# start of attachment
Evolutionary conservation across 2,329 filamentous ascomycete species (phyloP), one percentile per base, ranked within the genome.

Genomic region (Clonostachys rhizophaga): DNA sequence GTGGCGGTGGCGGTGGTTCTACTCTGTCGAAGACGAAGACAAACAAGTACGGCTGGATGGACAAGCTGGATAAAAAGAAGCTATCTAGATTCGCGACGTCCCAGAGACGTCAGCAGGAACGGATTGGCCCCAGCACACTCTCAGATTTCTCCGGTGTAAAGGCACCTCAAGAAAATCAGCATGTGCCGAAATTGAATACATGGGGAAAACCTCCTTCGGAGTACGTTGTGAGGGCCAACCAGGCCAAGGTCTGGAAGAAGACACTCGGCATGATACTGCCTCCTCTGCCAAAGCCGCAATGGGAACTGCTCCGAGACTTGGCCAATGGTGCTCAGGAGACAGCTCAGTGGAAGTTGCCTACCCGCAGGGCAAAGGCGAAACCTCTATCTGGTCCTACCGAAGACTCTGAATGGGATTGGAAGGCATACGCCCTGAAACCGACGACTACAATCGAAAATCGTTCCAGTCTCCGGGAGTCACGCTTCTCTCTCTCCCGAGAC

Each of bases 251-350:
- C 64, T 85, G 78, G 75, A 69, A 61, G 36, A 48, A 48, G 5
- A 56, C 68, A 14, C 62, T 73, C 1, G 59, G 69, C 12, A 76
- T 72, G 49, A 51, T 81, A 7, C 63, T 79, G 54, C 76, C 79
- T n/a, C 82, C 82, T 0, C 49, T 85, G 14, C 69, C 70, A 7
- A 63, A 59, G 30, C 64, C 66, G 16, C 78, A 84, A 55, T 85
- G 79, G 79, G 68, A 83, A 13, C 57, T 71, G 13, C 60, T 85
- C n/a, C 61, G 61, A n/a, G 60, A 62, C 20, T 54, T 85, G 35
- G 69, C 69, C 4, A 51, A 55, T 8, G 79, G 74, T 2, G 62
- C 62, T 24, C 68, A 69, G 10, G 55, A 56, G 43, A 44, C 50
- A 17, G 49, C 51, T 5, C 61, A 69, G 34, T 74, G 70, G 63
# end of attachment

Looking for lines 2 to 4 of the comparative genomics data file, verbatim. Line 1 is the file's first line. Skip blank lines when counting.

Genomic region (Clonostachys rhizophaga): DNA sequence GTGGCGGTGGCGGTGGTTCTACTCTGTCGAAGACGAAGACAAACAAGTACGGCTGGATGGACAAGCTGGATAAAAAGAAGCTATCTAGATTCGCGACGTCCCAGAGACGTCAGCAGGAACGGATTGGCCCCAGCACACTCTCAGATTTCTCCGGTGTAAAGGCACCTCAAGAAAATCAGCATGTGCCGAAATTGAATACATGGGGAAAACCTCCTTCGGAGTACGTTGTGAGGGCCAACCAGGCCAAGGTCTGGAAGAAGACACTCGGCATGATACTGCCTCCTCTGCCAAAGCCGCAATGGGAACTGCTCCGAGACTTGGCCAATGGTGCTCAGGAGACAGCTCAGTGGAAGTTGCCTACCCGCAGGGCAAAGGCGAAACCTCTATCTGGTCCTACCGAAGACTCTGAATGGGATTGGAAGGCATACGCCCTGAAACCGACGACTACAATCGAAAATCGTTCCAGTCTCCGGGAGTCACGCTTCTCTCTCTCCCGAGAC

Each of bases 251-350:
- C 64, T 85, G 78, G 75, A 69, A 61, G 36, A 48, A 48, G 5